Place the turkey on the poultry rack, with the breast facing down and the legs facing up. Once the oil reaches 375°F, turn off the burner. … Throughout frying, adjust the heat as necessary to maintain the 350°F oil temperature.
When frying a turkey which end goes in first?
The turkey should be placed in basket neck end first. Slowly lower basket into hot oil to completely cover turkey. Maintain the temperature of the oil at 350 degrees F (175 degrees C), and cook turkey for 3 1/2 minutes per pound, about 45 minutes.
Which way do you deep fry a turkey?
Place the turkey into a drain basket, neck-side first. Working slowly and carefully, gently lower the basket into the hot oil to completely cover the turkey. Maintain the temperature of the oil at 350 degrees F (175 degrees C), and cook turkey for 3 1/2 minutes per pound, about 35 minutes.
How do you use a turkey fryer?
Place the fresh or fully thawed turkey into the fryer basket, breast side up or according to the manufacturer’s recommendations. When the oil reaches the target temperature, slowly lower the turkey and basket into the fryer. Set the timer for 3 to 4 minutes per pound.
Does Turkey have to be fully submerged in oil?
When working with large amounts of hot oil, select a cooking vessel large enough to completely submerge the turkey without it spilling over. The oil should cover the turkey by 1 to 2 inches. Select a safe location outdoors for deep fat frying a turkey. Heat the cooking oil to 350°F.
How much oil do I need to fry a turkey in a 30 qt fryer?
You’ll need enough oil to cover your entire turkey, but not so much that it spills over. A general guideline is to use 3 gallons of oil for a 30 qt.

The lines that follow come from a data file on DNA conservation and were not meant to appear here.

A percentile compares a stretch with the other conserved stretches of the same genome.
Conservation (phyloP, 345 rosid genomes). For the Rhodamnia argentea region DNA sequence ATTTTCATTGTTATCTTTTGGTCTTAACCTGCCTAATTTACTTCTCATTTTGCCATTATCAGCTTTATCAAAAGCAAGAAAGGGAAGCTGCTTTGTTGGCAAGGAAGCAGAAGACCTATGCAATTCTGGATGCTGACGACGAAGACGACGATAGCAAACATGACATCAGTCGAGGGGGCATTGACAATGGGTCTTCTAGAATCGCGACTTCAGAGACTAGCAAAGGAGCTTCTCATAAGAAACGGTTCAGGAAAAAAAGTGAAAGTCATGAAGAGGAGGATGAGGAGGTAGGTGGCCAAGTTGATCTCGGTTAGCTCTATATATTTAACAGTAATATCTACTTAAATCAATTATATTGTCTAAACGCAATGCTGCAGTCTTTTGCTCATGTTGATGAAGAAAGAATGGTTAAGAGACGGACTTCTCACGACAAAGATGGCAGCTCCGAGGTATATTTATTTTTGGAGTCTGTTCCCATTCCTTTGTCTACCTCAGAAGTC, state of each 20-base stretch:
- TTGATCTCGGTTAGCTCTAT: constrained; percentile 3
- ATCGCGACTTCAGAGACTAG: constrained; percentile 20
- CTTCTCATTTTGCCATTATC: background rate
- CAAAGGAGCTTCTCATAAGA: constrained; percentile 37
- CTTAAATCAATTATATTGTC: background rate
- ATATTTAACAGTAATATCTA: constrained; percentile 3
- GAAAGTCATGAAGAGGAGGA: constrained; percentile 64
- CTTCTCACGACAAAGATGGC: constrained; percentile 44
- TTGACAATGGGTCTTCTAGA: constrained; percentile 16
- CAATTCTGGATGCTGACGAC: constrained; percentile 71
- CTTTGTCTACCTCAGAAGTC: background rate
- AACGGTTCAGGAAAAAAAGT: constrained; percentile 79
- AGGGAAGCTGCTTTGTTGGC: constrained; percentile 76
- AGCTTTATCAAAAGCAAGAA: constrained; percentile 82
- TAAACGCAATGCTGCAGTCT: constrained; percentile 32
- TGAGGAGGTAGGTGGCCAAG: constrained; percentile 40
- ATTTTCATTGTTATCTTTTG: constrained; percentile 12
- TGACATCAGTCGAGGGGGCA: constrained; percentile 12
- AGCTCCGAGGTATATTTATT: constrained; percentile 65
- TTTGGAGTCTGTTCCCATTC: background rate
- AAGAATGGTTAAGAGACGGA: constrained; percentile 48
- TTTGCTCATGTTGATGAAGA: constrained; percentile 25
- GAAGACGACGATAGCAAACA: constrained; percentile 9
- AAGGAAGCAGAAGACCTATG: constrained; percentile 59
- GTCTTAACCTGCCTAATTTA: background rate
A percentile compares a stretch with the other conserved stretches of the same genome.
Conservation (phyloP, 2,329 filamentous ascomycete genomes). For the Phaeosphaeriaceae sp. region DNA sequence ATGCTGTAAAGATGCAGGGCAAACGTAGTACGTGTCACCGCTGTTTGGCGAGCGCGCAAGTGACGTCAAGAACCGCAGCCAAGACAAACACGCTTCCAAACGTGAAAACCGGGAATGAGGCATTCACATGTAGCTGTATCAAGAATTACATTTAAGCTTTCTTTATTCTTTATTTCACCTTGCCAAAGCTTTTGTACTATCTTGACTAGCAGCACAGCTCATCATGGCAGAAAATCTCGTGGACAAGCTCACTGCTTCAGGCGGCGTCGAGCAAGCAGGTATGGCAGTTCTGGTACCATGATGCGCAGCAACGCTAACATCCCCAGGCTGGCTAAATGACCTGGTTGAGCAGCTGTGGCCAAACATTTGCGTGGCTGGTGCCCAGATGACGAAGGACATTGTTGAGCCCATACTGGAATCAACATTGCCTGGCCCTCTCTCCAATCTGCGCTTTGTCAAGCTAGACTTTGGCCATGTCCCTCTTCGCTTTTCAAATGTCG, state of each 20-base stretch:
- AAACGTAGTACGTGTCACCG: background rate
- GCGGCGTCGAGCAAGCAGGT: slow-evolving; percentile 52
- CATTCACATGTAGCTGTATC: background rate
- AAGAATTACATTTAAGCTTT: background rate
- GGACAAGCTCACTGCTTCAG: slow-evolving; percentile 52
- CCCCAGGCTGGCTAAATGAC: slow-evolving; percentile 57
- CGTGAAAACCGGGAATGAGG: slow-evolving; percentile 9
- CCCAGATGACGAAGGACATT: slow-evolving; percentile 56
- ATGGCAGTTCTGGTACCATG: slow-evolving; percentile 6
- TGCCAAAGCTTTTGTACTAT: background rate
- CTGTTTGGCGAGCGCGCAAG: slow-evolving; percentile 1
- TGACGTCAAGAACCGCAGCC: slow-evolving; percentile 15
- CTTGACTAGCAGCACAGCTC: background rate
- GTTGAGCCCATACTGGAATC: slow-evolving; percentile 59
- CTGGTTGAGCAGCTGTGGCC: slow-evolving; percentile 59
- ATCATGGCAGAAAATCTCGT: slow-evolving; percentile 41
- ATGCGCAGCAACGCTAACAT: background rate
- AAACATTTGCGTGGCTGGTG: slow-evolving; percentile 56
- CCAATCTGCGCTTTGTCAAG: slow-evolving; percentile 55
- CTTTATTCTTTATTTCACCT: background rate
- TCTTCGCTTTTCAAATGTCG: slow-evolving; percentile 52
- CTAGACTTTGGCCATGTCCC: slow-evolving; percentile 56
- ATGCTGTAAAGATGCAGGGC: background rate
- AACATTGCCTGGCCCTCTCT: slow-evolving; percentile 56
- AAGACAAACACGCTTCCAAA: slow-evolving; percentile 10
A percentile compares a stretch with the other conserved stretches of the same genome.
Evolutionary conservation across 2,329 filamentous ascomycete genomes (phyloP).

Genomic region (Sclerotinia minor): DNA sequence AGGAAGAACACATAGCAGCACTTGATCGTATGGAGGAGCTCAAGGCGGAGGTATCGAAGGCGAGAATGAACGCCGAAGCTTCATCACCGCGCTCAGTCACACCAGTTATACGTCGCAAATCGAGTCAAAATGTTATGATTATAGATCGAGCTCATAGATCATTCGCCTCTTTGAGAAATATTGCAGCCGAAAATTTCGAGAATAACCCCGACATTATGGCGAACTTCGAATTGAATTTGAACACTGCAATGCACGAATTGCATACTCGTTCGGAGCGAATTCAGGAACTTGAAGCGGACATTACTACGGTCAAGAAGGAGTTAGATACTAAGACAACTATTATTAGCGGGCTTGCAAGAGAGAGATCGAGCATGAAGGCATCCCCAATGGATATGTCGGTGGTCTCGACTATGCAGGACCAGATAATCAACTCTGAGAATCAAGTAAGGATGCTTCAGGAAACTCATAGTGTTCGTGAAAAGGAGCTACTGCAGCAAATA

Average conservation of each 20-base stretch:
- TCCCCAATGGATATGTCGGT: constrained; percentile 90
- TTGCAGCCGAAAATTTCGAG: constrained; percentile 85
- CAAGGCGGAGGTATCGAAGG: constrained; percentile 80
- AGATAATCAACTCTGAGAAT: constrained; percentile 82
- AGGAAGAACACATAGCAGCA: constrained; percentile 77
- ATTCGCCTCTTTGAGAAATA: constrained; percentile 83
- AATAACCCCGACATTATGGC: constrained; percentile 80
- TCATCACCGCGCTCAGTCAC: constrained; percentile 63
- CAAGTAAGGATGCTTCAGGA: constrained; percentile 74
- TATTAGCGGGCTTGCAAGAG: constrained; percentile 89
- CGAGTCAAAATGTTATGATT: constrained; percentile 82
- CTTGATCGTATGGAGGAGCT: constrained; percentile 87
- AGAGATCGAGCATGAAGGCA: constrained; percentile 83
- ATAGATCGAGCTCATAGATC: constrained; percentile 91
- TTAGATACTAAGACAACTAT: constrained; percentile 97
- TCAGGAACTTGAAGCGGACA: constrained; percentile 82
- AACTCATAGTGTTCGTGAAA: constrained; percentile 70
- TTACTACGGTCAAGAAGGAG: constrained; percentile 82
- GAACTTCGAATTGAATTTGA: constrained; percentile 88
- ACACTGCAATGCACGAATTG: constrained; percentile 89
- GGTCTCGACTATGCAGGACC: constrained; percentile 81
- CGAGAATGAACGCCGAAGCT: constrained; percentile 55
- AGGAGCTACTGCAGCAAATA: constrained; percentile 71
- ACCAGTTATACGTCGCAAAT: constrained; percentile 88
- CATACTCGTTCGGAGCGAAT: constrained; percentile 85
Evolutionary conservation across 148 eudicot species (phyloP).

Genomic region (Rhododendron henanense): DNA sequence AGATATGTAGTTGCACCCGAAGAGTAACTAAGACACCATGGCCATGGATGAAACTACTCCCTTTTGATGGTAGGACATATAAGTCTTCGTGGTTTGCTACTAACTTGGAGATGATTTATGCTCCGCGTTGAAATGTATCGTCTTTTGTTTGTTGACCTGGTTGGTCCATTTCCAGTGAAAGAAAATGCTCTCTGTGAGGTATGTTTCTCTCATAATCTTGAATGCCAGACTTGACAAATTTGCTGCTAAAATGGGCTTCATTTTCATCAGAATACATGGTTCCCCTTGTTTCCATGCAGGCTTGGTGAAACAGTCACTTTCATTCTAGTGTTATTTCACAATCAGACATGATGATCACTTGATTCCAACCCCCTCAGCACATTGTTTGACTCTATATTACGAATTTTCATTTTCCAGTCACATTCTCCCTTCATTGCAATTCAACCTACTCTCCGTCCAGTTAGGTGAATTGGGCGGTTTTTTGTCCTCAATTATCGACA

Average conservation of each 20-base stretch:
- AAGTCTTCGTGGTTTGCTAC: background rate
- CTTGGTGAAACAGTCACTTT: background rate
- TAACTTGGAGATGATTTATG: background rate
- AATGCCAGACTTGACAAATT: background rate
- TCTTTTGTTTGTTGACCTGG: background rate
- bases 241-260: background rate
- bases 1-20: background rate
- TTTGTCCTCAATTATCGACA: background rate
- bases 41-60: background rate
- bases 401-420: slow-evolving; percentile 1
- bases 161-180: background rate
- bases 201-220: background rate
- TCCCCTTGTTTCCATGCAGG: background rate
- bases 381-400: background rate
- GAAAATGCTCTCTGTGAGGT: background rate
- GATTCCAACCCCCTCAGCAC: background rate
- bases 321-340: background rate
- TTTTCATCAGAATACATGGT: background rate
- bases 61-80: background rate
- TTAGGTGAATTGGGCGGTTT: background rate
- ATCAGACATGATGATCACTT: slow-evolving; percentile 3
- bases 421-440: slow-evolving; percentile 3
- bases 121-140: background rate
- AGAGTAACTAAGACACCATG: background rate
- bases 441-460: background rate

How hot does the oil need to be to fry a turkey?
When cooking turkey parts, oil temperature should be 325° F; may take 4 to 5 minutes per pound to reach the recommended temperatures (dark meat to an internal temperature of 175° F to 180° F, and white meat to an internal temperature of 165° F to 170° F).
Do you have to use peanut oil to fry a turkey?
Understanding Smoke Point
The USDA notes that turkey needs to be fried at a temperature of 350 degrees Fahrenheit, so you need to use an oil that has a smoke point higher than 350 F. The USDA lists the smoke points of oils that can be used for deep-frying: … Soybean, safflower and peanut oil: 450 F.
How many minutes do you cook a turkey per pound?
Calculate Turkey Cooking Time and Temperature. The simplest way to figure out turkey roasting times is to calculate 13 minutes per pound at 350°F for an unstuffed turkey (that’s about 3 hours for a 12- to 14-lb turkey), or 15 minutes per pound for a stuffed turkey.
Can you fry a turkey on stove?
Pieces of turkey meat can be safely deep-fried indoors using traditional equipment such as a small pot on a stove top. … When the turkey is placed into the pot, the oil may spill over the sides and ignite on the heating unit. The temperature of the oil should be closely watched.
Should Turkey be room temperature before frying?
Remove the turkey from the brine, rinse and pat dry. Allow to sit at room temperature for at least 30 minutes prior to cooking. … The bird will reach an internal temperature of 161 degrees F due to carry over cooking. Carve as desired.
Can you fry a turkey on a grill?
Brush with olive oil; salt and pepper to taste. Preheat your gas grill to 500 degrees then turn the burners down to a medium flame. Place your turkey breast side up in a roasting pan and position on the grill rack; cook for approximately 11-13 minutes per pound, or until the thermometer reaches 180 degrees.
Can you fry a turkey at 300 degrees?
Fill a 30-quart pot with the appropriate amount of oil (see Cook’s Note) and heat to 300 degrees F. Carefully lower the turkey into the oil and bring the oil temperature up to 350 degrees. Fry until the turkey registers 155 degrees at the breast; start checking after 30 minutes.
What happens if you fry a turkey at 250?
It could bubble out and over the top if: the oil is much hotter than 250 F, or. if your turkey isn’t thawed, or.
How much oil do I need to fry a 12 pound turkey?
Fill the pot with peanut or canola oil up to the mark you made earlier—you’ll need 4 to 5 gallons to fry a 12- to 14-pound turkey in a 30-quart pot.